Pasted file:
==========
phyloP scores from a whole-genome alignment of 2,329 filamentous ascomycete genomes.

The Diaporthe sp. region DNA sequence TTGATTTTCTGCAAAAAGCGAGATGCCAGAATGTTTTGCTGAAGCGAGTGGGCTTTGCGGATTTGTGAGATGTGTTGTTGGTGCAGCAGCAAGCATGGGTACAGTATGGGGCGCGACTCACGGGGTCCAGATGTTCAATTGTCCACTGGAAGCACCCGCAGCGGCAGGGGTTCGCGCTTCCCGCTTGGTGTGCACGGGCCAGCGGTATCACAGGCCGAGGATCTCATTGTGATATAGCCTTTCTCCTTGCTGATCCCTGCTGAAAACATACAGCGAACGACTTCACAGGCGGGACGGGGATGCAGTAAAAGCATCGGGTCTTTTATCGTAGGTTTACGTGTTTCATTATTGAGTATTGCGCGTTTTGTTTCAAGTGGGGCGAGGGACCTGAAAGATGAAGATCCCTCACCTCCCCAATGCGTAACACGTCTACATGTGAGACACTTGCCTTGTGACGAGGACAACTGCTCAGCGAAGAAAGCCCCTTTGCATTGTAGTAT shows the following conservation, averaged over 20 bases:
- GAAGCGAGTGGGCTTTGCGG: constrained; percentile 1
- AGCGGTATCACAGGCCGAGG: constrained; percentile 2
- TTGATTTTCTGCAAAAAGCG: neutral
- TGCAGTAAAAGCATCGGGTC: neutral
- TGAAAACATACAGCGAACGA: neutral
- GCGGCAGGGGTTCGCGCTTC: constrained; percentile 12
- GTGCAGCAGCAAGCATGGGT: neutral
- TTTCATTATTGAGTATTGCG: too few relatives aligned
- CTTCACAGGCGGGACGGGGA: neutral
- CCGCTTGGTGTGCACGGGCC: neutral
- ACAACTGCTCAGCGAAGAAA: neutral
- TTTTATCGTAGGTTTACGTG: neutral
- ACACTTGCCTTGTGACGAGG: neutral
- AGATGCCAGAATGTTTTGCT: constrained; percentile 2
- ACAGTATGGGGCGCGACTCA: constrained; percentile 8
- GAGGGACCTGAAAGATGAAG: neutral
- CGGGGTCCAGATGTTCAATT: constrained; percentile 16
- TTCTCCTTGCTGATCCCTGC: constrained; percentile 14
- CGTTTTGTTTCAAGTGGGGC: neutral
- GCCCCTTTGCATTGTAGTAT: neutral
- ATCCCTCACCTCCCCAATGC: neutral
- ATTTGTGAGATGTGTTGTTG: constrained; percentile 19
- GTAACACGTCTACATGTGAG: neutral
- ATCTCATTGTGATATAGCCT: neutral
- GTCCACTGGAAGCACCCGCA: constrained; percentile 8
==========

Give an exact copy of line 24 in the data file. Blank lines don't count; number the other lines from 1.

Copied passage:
- ATTTGTGAGATGTGTTGTTG: constrained; percentile 19